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CD Reviews: Review of Lights and Sound by Yellowcard
Thompson Home / CD Reviews Home / Entertainment Channel / Entertainment Web Guide

Click here to buy yourself a copy from Amazon.com Yellowcard: Lights and Sound (Capitol  2006)

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There was an article in “Rolling Stone” recently which said that there is a whole new generation of young teenagers discovering and giving a boost in sales to classic rock albums. This is good news, because it would seem to signify the death knell for interest in modern and boring rock bands such as Yellowcard, who are doing that done-to-death punk pop emo crap all over again, and to decent sales. Apparently the kids relate to this stale ear candy that will never, ever hope to compete with those classic albums such as Who’s Next, Axis: Bold As Love, Dark Side of the Moon, and Houses of the Holy.

This is the current problem with the state of so much of today’s popular rock music: there just isn’t anything to it. It’s cookie-cutter crapola with no artist development behind it. But then again, a band like Yellowcard is so completely one dimensional that any development the band does get probably goes into its shoes and choice of energy drinks on tour. No, the majority of the radio bands these days are only expected to put out one album, maybe a couple hit singles, a big video, and a tour. Then they get forgotten while the next soundalikes take their places, and the cycle begins anew.

Oh, but Yellowcard have that violin player. Wow. That means they’re great? Hardly. This stuff might just be the thing for pimply-faced 17-year-olds, but once you get out of the Vans Tour bracket, you can just take a pass on this dull nonsense. Seriously, whoever thought that punk would become such a watered-down confection for the sensitive kiddies to connect with? It used to be about anarchy and change and politics and the like. Now it’s about singing whiny songs about candy-ass relationships and how tough it is to live these days. Gimme a fucking break. If anything, it’s easier for the youth.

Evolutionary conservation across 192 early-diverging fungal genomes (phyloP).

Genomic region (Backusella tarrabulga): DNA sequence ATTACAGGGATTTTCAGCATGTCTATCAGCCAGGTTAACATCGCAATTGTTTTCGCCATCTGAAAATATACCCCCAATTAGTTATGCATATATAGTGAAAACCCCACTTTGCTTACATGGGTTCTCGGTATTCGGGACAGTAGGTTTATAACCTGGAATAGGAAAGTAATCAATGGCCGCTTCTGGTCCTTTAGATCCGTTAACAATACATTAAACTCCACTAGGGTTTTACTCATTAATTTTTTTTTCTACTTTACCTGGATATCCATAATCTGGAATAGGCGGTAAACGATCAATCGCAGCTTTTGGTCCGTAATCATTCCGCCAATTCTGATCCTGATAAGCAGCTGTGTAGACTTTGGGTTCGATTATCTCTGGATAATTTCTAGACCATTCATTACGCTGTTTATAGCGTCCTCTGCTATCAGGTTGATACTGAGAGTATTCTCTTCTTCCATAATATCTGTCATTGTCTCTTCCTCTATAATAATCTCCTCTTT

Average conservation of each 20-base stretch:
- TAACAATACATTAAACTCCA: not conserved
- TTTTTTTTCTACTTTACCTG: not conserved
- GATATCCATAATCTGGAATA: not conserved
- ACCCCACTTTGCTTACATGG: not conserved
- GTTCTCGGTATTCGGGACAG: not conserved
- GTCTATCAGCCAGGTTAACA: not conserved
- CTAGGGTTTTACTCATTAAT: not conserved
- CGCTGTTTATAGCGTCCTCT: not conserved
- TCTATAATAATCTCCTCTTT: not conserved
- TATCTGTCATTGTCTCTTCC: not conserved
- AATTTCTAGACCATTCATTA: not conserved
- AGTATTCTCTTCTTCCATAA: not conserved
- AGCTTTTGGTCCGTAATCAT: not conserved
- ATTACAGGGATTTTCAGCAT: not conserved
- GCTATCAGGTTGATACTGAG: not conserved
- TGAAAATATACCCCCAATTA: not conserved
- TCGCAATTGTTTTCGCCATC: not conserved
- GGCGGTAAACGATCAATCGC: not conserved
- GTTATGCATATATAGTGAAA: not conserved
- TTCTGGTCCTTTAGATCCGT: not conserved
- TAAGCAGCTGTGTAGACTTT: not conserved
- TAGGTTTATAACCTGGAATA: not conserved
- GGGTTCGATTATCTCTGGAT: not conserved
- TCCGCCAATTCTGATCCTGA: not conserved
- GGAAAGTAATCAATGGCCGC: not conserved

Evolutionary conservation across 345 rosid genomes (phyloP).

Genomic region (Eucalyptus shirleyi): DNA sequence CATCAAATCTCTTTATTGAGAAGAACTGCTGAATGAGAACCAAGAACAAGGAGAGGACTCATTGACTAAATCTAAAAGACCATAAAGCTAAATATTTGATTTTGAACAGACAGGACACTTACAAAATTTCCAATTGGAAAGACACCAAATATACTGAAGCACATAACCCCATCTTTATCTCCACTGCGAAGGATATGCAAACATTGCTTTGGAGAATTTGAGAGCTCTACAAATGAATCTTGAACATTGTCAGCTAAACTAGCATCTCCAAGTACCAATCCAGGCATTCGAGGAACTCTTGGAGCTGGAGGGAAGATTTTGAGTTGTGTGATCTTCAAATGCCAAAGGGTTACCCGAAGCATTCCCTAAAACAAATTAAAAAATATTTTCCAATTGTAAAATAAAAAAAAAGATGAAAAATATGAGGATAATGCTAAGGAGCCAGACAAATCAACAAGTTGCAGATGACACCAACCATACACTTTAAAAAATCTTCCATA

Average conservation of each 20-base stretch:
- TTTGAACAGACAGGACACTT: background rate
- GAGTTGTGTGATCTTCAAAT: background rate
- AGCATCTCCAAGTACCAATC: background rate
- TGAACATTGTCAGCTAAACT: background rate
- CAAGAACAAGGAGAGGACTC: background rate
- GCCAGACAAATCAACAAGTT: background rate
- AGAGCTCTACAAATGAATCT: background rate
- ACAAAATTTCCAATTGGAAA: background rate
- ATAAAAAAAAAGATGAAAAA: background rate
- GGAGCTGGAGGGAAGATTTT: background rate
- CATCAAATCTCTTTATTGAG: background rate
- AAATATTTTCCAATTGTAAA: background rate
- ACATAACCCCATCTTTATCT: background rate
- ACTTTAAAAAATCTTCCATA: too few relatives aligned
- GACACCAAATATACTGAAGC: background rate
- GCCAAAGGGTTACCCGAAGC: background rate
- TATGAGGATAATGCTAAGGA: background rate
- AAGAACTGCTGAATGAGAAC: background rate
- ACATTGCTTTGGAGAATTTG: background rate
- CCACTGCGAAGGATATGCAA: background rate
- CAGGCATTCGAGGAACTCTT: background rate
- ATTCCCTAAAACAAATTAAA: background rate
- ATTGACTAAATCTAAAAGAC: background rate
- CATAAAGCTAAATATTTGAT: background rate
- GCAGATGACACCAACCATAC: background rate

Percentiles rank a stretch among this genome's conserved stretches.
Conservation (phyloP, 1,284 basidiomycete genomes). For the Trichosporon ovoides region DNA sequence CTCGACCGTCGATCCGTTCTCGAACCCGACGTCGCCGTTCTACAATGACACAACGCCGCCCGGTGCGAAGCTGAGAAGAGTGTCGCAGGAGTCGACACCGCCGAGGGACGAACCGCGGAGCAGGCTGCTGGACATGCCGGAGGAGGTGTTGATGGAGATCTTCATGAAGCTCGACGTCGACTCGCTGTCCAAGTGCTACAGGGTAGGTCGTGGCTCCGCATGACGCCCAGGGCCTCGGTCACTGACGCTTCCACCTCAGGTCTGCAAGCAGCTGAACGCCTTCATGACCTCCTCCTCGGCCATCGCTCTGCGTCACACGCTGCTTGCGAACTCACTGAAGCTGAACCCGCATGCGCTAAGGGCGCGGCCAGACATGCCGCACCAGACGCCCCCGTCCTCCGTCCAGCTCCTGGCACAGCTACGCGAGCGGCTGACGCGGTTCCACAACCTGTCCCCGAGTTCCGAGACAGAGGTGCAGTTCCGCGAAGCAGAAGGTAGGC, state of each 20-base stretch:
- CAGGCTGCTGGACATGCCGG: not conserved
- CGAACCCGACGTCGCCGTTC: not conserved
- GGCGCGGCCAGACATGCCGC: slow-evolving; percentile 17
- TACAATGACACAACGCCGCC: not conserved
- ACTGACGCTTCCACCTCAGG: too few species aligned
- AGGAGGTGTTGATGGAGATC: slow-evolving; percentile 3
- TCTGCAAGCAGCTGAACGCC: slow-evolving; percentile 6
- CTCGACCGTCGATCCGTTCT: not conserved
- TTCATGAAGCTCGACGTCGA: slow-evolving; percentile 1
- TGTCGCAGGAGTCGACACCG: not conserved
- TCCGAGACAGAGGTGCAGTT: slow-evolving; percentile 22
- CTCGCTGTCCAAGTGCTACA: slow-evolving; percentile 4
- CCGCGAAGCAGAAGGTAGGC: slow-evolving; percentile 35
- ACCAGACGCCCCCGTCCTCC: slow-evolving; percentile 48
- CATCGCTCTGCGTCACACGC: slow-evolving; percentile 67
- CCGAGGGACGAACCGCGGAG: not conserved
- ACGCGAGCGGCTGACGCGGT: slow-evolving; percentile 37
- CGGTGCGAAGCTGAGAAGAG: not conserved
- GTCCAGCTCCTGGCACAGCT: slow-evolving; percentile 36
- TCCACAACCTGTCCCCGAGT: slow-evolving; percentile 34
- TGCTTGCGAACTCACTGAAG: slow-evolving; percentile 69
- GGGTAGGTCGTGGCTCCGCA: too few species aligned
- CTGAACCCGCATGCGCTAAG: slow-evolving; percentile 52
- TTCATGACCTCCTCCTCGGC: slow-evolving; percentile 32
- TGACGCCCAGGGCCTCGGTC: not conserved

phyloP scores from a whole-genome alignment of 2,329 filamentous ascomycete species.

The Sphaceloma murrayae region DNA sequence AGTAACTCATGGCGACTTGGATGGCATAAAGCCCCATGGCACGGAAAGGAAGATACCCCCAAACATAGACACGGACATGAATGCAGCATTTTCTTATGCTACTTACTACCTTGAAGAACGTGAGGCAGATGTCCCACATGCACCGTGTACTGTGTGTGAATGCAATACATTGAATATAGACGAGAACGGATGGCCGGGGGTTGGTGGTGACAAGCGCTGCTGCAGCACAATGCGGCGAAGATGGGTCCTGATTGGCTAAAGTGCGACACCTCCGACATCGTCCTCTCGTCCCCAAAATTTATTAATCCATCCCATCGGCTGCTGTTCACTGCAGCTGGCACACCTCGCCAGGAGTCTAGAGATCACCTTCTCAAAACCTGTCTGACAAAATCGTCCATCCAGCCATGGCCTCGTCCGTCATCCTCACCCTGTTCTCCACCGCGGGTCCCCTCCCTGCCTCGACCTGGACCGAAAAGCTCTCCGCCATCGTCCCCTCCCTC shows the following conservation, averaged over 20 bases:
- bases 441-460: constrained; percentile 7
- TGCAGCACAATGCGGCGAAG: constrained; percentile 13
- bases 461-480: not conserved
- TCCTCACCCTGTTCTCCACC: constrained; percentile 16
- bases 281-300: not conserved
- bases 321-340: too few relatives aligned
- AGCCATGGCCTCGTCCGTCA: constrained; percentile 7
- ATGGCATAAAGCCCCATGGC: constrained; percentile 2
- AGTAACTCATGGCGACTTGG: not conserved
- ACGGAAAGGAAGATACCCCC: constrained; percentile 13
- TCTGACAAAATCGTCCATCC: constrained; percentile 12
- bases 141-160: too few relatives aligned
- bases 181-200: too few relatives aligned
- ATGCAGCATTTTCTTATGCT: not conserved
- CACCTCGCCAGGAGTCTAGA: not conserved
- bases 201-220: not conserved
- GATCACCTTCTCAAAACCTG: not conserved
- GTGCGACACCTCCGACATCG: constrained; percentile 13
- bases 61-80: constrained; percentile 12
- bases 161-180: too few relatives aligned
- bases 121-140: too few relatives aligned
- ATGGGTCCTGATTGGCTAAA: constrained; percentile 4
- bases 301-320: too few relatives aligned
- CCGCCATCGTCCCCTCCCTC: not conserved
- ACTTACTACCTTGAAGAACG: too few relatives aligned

These guys can’t even take the time to be grammatically correct. On the dense-as-merengue tune “Down on My Head,” Yellowcard hit us with such ruminations as “I never thought I would wake up in bed / Watching the world coming down on my head / I’d sleep like a dog if you would never of [sic] said / This is the world coming down on your head.” Damn, but that’s way deep. Repeat until you’re beyond sick of it. Damn fine message there, boys.

But wait! It gets even more intellectual on the moon/June/spoon “City of Devils”: “Flyin’ along and I / Feel like I don’t belong and I / Can’t tell right from the wrong and why / How I been here so long.” It makes you wonder how much time and “heart” they put into this goo. I’m sure the rhyming dictionary was well thumbed for these tunes, else you wouldn’t have such stirring ruminations like the ones in “Waiting Game”: “I wait for a lonely breath / I wait to surface from this depth / Wait for the light to take me away / These images I’ve kept / In my head / More than ever / I need to feel you / More than ever / I see the real you.” Fucking terrific.

Is it any wonder we “older” listeners (that usually means anyone over 25 by industry standards) bitch so much about the current state of popular music? This is what it has come down to? A jerked-off melody everyone else is doing for a chance on the next NOW That’s What I Call Music compilation. For the most part, there is no “state” of rock music today. It’s just in this retarded limbo where we have bands like Yellowcard pandering to a youth who would prefer to whine to their music than actually groove to it. There is nothing redeeming here. Not in the words, not in the music, and certainly not in the Kmart style. It’s only a matter of time before Yellowcard’s number is up. It may as well be before they bother recording that next waste of time.

~Jason Thompson


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